Basic Cardio plan for the EKU Cheer Team

With our conditioning test for the team being able to run an 8 minute mile, here is the basic plan to follow to help train yourself up for hitting a mile run in under the time constraint. The goal is to train for three days per week.

This should be done in conjunction with gym training involving both stunting and tumbling along with weight training. Listen to your body and progress yourself accordingly each week. If you have questions please comment below and we will try and answer it to the best of our abilities. Be sure to warm up a bit before each of these training days and to take some time to stretch out afterwards.

Day 1) Short Repeats

For these you are going to run 200-400 yards as fast as you can then walk to recover for 60 seconds and then perform another run. The goal is to do this at a pace that is faster than an 8 minute mile. If you do this on the track your goal is to run one lap in less than two minutes or half a lap in less than one minute. This is going to help you get used to the speed that you will need to go in order to hit your mile time goal. If you don’t have a track nearby, a football field or basketball court will work. For the basketball court just run a suicide (shuttle run that you can look up easily online) on it instead.

Start off with 800 yards worth of sprinting and then add 200 yards of sprinting each week. IF this is too much for your body to handle then only do 200 as your sprint distance and only do 600 yards worth of volume. If you are out running the program just do 400 yard runs and only build up to 8 repeats at most. Instead focus on just increasing the speed that you run these at.

Day 2) Fartlek Training

Fartlek training is really just a fancy term for going from a jog to a run then to a walk and back to a jog again. Aim for the walk to be at a very fast pace, the jog to be what is comfortable, and the run for you to be pushing yourself regardless how you feel at that time.

You can do this just about anywhere and aim to either hold each speed for a set distance (100 yards of each) or for a set amount of time (15 seconds each). Both methods will work, but pick one and keep up with it. Start off with doing this style of training for one mile worth of work and then increase your total distance by one tenth (.1) miles per week.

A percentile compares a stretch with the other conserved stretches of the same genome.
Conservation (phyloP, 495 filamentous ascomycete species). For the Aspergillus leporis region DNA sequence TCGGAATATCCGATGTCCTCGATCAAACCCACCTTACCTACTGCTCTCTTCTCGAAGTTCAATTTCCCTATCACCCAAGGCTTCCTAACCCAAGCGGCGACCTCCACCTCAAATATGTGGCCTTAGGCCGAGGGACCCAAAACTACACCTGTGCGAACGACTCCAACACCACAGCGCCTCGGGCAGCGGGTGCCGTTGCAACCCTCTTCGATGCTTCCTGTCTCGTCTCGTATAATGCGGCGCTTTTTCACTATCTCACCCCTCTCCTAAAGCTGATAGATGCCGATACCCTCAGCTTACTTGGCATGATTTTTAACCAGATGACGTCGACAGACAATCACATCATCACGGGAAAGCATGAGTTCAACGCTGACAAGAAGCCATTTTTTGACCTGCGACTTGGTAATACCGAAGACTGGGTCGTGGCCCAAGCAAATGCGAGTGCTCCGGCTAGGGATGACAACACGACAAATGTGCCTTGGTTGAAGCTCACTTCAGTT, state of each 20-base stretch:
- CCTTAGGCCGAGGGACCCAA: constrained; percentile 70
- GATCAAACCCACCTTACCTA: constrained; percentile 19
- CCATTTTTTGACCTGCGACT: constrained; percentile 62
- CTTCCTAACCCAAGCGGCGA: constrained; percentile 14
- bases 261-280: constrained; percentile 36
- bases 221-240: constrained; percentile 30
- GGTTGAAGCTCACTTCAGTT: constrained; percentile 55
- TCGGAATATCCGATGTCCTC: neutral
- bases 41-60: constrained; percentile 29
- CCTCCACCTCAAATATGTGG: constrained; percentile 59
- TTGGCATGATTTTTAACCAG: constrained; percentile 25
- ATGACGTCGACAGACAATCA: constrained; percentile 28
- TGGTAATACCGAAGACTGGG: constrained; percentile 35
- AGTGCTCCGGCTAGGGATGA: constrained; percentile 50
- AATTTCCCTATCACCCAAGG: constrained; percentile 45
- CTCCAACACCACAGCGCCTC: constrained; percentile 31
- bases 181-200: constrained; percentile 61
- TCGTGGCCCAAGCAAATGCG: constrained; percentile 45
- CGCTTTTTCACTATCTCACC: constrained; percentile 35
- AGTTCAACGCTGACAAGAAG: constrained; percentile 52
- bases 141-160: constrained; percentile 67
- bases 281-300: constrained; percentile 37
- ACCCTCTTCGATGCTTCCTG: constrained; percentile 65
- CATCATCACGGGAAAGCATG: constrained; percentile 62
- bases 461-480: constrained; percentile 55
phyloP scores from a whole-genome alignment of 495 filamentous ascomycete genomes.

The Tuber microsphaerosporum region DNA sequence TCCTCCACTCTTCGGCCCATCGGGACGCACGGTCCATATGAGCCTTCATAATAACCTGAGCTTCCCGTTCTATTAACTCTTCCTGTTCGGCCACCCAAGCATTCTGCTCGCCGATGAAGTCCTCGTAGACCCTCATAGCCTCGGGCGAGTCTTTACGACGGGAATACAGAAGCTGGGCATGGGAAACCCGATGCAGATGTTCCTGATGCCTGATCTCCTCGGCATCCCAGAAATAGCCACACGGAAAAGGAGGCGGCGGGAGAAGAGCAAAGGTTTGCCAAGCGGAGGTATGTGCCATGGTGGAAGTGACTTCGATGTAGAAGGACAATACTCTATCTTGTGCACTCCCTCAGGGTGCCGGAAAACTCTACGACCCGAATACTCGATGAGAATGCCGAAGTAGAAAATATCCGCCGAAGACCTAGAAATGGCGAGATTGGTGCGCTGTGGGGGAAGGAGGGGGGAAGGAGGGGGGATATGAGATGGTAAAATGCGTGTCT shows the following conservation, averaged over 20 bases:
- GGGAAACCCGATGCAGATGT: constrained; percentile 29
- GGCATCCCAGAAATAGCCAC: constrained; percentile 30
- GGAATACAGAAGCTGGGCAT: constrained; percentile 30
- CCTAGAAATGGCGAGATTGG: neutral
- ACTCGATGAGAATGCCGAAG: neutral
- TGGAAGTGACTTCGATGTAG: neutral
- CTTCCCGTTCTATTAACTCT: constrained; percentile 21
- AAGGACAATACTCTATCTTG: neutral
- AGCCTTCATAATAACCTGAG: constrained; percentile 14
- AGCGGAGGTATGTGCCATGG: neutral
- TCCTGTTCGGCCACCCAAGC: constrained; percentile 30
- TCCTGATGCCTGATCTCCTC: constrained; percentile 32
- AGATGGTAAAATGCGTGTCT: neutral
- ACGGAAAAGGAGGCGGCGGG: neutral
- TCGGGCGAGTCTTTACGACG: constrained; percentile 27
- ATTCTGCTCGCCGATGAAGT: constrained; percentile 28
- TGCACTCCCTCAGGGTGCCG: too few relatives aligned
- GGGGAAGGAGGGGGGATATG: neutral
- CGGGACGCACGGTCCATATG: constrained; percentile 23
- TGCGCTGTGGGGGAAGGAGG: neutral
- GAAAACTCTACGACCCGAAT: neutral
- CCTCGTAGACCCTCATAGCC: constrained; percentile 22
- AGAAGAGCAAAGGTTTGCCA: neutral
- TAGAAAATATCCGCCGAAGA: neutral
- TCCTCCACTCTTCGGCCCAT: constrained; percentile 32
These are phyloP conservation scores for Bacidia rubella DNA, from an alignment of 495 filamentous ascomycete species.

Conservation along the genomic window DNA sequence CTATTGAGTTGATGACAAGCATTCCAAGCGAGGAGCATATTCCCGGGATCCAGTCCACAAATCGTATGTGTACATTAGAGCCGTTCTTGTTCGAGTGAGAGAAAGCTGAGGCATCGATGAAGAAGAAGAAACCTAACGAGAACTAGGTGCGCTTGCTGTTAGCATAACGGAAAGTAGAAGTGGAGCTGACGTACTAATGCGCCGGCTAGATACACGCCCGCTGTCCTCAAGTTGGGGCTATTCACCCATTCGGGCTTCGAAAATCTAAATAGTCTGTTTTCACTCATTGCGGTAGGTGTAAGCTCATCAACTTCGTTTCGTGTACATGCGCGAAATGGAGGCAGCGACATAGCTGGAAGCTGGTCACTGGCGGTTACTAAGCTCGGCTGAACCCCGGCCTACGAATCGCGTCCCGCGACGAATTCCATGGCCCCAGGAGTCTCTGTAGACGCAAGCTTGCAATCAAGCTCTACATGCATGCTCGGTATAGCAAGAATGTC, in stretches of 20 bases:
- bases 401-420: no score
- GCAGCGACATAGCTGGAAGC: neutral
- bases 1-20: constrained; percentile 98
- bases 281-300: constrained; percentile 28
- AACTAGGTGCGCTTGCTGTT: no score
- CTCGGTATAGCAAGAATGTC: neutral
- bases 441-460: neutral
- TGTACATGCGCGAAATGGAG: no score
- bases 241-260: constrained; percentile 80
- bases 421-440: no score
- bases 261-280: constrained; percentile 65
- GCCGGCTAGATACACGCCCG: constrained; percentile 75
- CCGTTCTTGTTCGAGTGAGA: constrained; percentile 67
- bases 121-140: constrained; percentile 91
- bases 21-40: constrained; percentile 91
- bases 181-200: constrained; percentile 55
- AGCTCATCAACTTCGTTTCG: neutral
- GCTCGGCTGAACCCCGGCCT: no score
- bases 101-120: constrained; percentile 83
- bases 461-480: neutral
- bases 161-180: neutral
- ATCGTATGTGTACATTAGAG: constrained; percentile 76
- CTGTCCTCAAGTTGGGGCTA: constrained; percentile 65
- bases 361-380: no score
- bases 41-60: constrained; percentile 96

Day 3) Long Slow Distance (LSD) training

This is what it sounds like. Either go for a long easy run, or find a piece of cardio equipment and put in at least half an hour of constant work. Your goal is to get your heart rate over 120 beats per minute and keep it there the entire time. IF you are out running don’t worry about this, but if you are doing this on a piece of cardio equipment in a gym then you need to stay on top of this. Focus on putting in the work here and increase your duration by 5 minutes each week.

Other notes on training

Softer surfaces like grass, turf, and rubberized tracks will be easier on your joints than running on concrete or pavement. Having a watch to time yourself with the different training days will be very useful along with making sure that you follow the right recovery and training times. Having a training partner here will also make all of this work a lot easier to do.

You will likely be the sorest after the short repeats day and have the least soreness after the long slow distance day. Try to take a day off between each training day, but if you need to you can go back to back with your training days. Do this training after your do your skill training of weight training for that day or make sure that you separate the sessions by at least four hours.

dragging sleds
Long slow distance with a sled


Follow this basic plan and you should be able to make the eight minute mile test at the end of the summer. Make sure that you start right now then progress slowly. The longer you put this off, the less likely you are going to pass the test when the time comes. Good luck with your training and I hope that this helps.


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